Orangutans are the “beatboxers” of the jungle as they can make two sounds at the same time, reveals new research.
Scientists say the great apes, native to the rainforests of Indonesia and Malaysia, can make two separate sounds simultaneously, much like songbirds or human beatboxers.
The University of Warwick research team believes their findings provide clues to the evolution of human speech.
They observed two populations of vocalizing orangutans in Borneo and Sumatra for a total of 3,800 hours and found primates in both groups used the same vocal phenomenon.
“Humans use the lips, tongue, and jaw to make the unvoiced sounds of consonants while activating the vocal folds in the larynx with exhaled air to make the voiced, open sounds of vowels,” said Dr. Adriaano Lameira. “Orangutans are also capable of producing both types of sounds – and both at once.”
“For example, large male orangutans in Borneo will produce noises known as ‘chomps’ in combination with ‘grumbles’ in combative situations.
“Female orangutans in Sumatra produce ‘kiss squeaks’ at the same time as ‘rolling calls’ to alert others of a possible predator threat.
“The fact that two separate populations of orangutans were observed making two calls simultaneously, is proof that this is a biological phenomenon.”
Co-author Dr. Madeleine Hardus added: “Humans rarely produce voiced and voiceless noises simultaneously.
“The exception is beatboxing, a skilled vocal performance which mimics the complex beats of hip-hop music.
“But the very fact that humans are anatomically able to beatbox, raises questions about where that ability came from.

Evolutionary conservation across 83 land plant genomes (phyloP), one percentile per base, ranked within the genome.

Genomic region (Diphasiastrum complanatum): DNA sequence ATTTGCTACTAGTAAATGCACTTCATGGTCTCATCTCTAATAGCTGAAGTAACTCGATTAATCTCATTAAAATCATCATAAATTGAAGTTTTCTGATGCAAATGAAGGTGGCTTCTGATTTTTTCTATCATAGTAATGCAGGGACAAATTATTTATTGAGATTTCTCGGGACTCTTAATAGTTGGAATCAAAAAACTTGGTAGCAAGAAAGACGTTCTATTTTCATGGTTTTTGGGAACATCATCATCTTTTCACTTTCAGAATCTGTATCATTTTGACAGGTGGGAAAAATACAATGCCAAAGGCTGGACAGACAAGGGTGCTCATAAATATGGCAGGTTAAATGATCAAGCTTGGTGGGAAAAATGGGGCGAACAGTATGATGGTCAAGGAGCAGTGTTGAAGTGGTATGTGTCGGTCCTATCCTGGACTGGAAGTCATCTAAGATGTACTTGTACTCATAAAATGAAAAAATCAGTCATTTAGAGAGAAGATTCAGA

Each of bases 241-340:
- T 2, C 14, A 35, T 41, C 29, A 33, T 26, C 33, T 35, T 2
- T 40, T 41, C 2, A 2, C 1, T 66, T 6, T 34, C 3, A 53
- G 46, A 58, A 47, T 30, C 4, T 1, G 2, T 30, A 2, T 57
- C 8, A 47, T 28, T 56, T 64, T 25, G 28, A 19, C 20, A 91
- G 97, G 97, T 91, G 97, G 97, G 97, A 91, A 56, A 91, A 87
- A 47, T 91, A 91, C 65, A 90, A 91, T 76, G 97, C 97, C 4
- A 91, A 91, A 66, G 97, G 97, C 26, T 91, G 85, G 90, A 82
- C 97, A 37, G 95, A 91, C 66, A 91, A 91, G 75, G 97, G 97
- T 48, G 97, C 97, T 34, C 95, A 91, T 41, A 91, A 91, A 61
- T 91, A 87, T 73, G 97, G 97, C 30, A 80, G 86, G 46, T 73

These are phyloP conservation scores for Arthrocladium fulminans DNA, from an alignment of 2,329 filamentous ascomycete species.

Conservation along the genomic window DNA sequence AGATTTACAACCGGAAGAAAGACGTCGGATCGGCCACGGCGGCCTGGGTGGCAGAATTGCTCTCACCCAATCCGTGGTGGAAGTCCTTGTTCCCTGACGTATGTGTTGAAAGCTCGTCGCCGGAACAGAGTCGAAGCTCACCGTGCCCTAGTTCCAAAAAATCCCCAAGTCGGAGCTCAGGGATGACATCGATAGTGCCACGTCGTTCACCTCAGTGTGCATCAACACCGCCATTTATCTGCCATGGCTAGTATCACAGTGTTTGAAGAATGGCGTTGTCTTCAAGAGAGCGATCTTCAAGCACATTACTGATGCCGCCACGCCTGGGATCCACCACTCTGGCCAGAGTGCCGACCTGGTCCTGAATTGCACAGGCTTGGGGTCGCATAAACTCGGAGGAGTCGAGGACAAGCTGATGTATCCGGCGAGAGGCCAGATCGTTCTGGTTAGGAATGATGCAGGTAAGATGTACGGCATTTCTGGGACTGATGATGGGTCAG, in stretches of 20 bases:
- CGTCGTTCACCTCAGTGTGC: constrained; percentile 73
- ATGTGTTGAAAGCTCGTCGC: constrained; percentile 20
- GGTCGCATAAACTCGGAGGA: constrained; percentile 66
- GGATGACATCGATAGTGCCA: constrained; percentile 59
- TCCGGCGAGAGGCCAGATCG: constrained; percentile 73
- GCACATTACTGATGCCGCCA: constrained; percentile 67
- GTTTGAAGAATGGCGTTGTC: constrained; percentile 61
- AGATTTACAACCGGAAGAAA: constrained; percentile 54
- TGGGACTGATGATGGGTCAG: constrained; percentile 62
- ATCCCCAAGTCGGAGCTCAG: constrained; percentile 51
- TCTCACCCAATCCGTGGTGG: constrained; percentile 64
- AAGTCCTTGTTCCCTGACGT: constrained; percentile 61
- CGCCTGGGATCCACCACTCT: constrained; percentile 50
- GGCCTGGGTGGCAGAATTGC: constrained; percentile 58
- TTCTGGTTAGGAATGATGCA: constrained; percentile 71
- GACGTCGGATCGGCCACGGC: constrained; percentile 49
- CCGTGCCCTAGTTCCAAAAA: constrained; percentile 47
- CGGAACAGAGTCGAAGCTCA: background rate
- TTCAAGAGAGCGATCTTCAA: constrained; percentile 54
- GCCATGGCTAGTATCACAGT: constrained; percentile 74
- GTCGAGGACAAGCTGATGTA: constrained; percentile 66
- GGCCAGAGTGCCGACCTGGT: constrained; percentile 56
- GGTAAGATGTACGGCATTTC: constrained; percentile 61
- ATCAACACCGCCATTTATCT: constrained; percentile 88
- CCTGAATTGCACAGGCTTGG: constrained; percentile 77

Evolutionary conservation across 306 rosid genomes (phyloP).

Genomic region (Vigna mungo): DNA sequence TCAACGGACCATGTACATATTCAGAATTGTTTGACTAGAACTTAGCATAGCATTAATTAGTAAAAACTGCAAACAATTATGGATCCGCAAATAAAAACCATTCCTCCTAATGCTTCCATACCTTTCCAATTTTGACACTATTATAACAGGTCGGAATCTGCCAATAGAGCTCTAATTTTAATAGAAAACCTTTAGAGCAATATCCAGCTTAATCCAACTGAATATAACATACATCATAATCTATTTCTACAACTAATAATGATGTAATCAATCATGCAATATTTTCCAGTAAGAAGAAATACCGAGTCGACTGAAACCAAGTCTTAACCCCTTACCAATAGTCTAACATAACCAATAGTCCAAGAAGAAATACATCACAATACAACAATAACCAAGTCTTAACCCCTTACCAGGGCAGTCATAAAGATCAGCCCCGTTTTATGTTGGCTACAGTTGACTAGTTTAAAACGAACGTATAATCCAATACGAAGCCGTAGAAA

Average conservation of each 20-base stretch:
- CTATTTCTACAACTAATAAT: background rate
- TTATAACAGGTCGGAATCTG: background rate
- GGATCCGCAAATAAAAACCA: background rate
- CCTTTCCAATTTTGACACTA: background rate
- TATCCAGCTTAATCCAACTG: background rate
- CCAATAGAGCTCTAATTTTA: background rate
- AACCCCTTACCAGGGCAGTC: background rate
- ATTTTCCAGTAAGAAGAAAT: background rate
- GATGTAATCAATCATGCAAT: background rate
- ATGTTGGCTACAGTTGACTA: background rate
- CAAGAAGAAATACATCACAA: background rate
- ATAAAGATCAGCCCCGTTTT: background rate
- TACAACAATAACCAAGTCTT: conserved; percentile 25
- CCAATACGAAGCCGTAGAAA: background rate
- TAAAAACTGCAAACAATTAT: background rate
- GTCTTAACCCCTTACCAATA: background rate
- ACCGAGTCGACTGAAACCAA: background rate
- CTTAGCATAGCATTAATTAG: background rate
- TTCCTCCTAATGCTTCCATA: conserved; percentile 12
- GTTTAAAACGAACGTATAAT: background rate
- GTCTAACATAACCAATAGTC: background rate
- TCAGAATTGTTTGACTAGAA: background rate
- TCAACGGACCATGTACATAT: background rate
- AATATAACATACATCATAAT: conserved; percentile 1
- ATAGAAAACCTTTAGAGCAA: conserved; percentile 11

“We know now the answer could lie within the evolution of our ancestors.”
The researchers say the vocal control and coordination abilities of wild great apes have been underestimated compared to the focus on the vocal abilities of birds.
Hardus said: “Producing two sounds, exactly how birds produce song, resembles spoken language, but bird anatomy has no similarity to our own, so it is difficult to make links between birdsong, and spoken human language.”
The team says their findings, published in the journal PNAS Nexus, have implications for the vocal capabilities of our shared ancestors and for the evolution of human speech – as well as human beatboxing.
Dr. Lameira, an associate professor of Psychology at the University of Warwick, added: “Now that we know this vocal ability is part of the great ape repertoire, we can’t ignore the evolutionary links.
“It could be possible that early human language resembled something that sounded more like beatboxing, before evolution organized language into the consonant – vowel structure that we know today.”
Produced in association with SWNS Talker
Edited by Kyana Jeanin Rubinfeld and Alberto Arellano